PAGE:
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“It’s a Cover-Up, Not a Clean-Up”: Nuclear Waste Smolders in Sites Across the US via Truthout

Renowned wartime journalist Wilfred Burchett described the damage from the atomic bomb that flattened Hiroshima as “far greater than photographs can show.” When it comes to the enduring legacy of the Manhattan Project on home soil, the damage to the environment and human health is proving similarly hard to grasp.

The covert project to create the world’s first atomic weapon during WWII, coupled with the nuclear proliferation of the Cold War era, has left a trail of toxic and radioactive waste at sites across the nation that will necessitate, by some margin, the largest environmental cleanup in the nation’s history. The amount of money that has been poured into remediating the waste already is staggering. Still, it appears that the scale of the problems, and the efforts needed to effectively tackle them, continue to be underestimated by the authorities responsible for their cleanup.

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Hanford: Beset With Costly Overruns

Hanford, Washington, is a Manhattan Project era facility perched on the lip of the Columbia River, and the scene of the largest single radioactive remediation in the US. Last year, the DOE championed “20 successful years” of environmental cleanup at Hanford, which was decommissioned in the 1980s. Fifty-six million gallons of toxic waste were subsequently stored away in 177 large tanks, some of which have leaked high-level radioactive sludge into the environment. Efforts to build a pretreatment plant for this waste — with the idea of sending that treated waste to adjacent facilities for final processing — have, for years, been beset with costly overruns, as well as administrative and corporate failings.

The cost for treating the 56 million gallons of waste alone now sits at $16.8 billion. The projected cost of cleaning the rest of the facility? $107.7 billion. That’s not all. At least a million gallons of radioactive waste have leaked into and polluted the waters of the Columbia River, contaminating fish eaten by Indigenous people in the area, and threatening drinking water supplies for communities downriver.

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Oak Ridge: “70 Years of Neglect”

The DOE’s 33,500-acre Oak Ridge Reservation in Tennessee was a uranium processing facility during the Manhattan Project. It has since been divided into three major cleanup sites. Still active, Oak Ridge is perhaps most notorious for widespread mercury pollution. The DOE estimates that roughly 700,000 million pounds of mercury stemming from the plant has contaminated the soils, and surface and ground waters both on and off the base for decades. The construction of a mercury treatment facility — to treat up to 3,000 gallons of contaminated water per minute — begins next year but won’t be fully operational until 2022.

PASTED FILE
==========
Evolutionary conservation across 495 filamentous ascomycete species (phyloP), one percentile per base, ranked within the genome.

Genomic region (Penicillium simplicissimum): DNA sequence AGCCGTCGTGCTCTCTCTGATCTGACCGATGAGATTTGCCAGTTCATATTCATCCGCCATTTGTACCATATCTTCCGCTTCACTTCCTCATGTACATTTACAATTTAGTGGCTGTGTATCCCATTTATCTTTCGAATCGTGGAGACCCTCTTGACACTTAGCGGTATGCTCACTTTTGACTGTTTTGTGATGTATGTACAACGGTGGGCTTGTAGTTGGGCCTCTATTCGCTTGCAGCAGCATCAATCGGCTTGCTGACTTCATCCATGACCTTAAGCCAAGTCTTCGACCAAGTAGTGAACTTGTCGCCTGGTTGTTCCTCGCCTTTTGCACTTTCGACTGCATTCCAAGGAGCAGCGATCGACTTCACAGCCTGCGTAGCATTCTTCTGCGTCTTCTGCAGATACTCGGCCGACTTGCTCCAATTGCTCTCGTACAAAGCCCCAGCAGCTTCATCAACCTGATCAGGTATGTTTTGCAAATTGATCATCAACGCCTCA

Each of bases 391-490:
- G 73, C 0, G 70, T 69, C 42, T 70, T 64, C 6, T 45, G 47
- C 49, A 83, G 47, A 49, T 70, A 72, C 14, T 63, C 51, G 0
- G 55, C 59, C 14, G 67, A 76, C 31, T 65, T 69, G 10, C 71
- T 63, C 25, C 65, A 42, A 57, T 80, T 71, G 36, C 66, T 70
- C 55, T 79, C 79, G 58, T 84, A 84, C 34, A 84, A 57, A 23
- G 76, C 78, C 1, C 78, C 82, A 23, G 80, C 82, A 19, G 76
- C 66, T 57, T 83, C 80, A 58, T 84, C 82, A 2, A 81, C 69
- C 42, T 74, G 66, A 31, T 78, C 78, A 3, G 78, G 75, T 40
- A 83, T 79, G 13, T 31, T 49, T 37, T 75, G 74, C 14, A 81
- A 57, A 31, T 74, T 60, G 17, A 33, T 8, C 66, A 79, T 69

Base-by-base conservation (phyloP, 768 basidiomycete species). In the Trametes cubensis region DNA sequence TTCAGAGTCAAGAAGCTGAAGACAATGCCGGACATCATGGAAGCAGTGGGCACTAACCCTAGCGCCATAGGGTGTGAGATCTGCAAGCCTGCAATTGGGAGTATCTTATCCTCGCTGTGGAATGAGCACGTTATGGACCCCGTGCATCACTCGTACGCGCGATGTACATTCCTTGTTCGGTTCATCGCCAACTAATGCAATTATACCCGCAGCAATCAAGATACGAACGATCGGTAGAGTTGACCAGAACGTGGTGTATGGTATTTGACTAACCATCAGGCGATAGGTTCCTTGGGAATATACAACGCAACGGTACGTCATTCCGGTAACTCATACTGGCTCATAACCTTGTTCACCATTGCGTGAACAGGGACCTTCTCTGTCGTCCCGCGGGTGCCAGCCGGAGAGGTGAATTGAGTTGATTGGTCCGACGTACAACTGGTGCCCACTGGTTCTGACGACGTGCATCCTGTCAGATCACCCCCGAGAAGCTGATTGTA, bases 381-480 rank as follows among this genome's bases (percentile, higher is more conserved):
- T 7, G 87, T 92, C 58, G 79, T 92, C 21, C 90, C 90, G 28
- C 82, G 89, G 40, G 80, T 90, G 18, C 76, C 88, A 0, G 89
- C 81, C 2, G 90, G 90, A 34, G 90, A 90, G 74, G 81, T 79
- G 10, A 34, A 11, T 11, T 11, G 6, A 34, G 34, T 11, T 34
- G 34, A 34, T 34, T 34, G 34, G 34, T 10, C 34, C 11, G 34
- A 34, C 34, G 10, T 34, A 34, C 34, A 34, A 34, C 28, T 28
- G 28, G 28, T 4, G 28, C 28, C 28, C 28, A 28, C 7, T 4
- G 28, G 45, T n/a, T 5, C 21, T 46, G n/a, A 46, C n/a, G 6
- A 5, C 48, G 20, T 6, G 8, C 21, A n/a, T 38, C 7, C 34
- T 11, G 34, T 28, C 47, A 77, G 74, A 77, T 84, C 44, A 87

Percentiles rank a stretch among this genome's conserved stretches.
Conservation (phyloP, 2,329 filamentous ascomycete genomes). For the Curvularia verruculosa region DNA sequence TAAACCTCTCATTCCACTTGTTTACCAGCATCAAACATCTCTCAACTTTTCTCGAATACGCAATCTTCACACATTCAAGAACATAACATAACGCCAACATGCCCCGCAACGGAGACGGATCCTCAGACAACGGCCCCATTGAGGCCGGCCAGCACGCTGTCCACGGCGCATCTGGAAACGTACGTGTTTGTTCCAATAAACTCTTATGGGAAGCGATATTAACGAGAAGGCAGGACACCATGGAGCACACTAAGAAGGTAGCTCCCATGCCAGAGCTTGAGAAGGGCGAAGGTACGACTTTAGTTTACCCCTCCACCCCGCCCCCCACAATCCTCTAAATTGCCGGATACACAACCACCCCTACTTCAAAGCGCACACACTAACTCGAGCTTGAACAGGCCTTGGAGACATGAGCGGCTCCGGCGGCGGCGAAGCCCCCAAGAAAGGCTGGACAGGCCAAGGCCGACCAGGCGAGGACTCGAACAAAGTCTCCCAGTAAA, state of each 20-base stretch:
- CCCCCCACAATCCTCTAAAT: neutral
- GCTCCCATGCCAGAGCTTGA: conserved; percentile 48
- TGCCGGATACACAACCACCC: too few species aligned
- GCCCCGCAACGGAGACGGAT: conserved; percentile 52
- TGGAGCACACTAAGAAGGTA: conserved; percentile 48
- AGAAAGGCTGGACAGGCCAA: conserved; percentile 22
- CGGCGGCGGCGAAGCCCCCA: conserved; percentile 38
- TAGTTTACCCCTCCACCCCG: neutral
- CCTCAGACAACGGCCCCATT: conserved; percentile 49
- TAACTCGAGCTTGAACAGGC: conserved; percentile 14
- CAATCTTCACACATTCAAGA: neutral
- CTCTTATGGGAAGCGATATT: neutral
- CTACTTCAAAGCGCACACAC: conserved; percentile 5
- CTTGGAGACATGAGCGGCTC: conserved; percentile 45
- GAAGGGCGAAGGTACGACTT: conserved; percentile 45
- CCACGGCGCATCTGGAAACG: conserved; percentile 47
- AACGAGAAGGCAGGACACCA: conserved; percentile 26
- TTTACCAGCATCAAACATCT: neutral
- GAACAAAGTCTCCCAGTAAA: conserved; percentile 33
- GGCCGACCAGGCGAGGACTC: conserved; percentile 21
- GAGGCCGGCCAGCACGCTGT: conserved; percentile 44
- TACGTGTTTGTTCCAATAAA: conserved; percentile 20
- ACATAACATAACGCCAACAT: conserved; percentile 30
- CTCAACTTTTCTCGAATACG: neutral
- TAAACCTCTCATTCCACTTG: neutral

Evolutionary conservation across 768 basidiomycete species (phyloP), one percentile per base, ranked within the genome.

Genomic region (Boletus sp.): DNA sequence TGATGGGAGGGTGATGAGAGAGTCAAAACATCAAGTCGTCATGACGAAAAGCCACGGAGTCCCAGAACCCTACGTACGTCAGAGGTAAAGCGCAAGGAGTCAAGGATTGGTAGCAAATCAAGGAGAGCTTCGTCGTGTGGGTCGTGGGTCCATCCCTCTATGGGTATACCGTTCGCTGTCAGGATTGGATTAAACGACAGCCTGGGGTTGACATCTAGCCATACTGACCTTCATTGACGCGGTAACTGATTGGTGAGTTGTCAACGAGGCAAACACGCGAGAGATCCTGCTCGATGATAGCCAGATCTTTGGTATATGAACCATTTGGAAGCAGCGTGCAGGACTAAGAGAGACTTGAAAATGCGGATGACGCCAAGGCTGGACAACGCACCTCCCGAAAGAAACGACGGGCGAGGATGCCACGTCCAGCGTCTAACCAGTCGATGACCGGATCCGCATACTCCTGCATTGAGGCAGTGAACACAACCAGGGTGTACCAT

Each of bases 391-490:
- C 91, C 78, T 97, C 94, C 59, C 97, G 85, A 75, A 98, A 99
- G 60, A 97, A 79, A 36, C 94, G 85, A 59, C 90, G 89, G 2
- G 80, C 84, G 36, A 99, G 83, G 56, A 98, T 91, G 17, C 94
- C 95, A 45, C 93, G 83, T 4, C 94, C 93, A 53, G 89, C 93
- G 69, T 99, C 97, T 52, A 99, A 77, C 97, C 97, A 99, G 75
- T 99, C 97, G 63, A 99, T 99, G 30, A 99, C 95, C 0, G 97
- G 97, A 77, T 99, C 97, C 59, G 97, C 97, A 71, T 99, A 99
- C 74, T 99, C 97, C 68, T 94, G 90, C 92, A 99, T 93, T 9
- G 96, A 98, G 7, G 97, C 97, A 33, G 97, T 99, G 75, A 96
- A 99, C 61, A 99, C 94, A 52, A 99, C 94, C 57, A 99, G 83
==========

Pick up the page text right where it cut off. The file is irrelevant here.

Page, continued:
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Los Alamos National Laboratory: Remaining Cleanup Underestimated?

The Los Alamos National Laboratory in New Mexico was the scientific nerve center of the Manhattan Project. It was here that the nuclear devices used in the first atomic tests of 1945 were made. A 46-page DOE cost estimate published last year lists 17 separate areas scattered throughout the some 38 square-mile Los Alamos site still to be tackled, including unlined disposal pits, leaking underground storage tanks, polluted hillsides and canyon bottoms, waste landfills and old contaminated buildings. At one site alone, some 3,882 metal drums and 191 fiberglass-reinforced plywood boxes containing transuranic wastes (a specific category of radioactive waste) are sitting in a pit waiting to be disposed of.

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West Lake: “It’s Pretty Devastating”

In North St. Louis County, Missouri, next door to residential communities, sits West Lake landfill, where roughly 45,000 tons of soil mixed with radioactive Manhattan Project-era waste was illegally dumped back in 1973. As close as 700 feet from the buried radioactive waste is an underground fire that has been slowly smoldering for at least six years.

The Manhattan Project-era radioactive waste that ended up at West Lake took a circuitous route to its current destination. The waste was originally stored at the Mallinckrodt chemical plant in downtown St. Louis, until the plant began shipping it to the St. Louis airport in the 1940s. In the 1960s, a company that had bought the airport waste then trucked it to another property in St. Louis, before the waste was taken in the early 1970s to nearby West Lake, where it has remained ever since.

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Concerns About the Future

Hanford, Oak Ridge, Los Alamos and West Lake provide only a snapshot of the wider picture. Consider the Rocky Flats Plant, a former nuclear weapons production site not far from Denver, Colorado. Rocky Flats wasn’t part of the Manhattan Project — it wasn’t used to manufacture nuclear weapons until the Cold War era — but it’s still a glaring example of the pervasiveness of the nation’s ongoing nuclear headache.

Officially, the cleanup at Rocky Flats was finished over 10 years ago, at a total cost of some $7 billion. It has frequently been championed as a success story. But some experts are concerned about plutonium that remains buried there. “It’s a cover-up, not a cleanup,” said former Rocky Flats Coalition of Local Governments member Mary Harlow, about efforts to remediate the site.

Read more at “It’s a Cover-Up, Not a Clean-Up”: Nuclear Waste Smolders in Sites Across the US

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